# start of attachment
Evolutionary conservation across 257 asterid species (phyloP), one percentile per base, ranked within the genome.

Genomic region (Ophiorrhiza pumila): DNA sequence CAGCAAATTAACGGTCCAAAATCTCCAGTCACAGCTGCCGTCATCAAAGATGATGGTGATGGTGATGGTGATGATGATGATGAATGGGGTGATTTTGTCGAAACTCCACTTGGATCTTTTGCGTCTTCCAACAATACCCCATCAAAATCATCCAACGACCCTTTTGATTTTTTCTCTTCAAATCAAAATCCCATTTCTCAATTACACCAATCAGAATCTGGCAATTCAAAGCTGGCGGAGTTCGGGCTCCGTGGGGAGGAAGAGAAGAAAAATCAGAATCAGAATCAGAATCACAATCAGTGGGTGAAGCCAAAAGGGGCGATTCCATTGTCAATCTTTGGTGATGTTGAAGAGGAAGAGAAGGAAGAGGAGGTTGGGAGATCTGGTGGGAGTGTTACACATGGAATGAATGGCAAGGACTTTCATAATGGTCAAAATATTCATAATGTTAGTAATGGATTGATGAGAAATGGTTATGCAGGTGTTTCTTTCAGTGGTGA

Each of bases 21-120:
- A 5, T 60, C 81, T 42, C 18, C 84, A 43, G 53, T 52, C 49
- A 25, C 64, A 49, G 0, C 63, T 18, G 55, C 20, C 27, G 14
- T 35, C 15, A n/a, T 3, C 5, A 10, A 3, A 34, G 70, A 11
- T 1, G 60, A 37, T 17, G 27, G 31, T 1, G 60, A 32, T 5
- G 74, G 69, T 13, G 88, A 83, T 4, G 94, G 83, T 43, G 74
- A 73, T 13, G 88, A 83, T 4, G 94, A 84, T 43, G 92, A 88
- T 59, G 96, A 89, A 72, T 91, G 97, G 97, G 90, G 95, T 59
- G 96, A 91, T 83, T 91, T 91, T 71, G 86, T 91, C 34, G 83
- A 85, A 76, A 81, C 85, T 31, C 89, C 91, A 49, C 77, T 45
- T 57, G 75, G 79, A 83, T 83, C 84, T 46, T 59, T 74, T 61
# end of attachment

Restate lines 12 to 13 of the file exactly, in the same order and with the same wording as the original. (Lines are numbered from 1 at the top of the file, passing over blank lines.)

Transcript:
- A 85, A 76, A 81, C 85, T 31, C 89, C 91, A 49, C 77, T 45
- T 57, G 75, G 79, A 83, T 83, C 84, T 46, T 59, T 74, T 61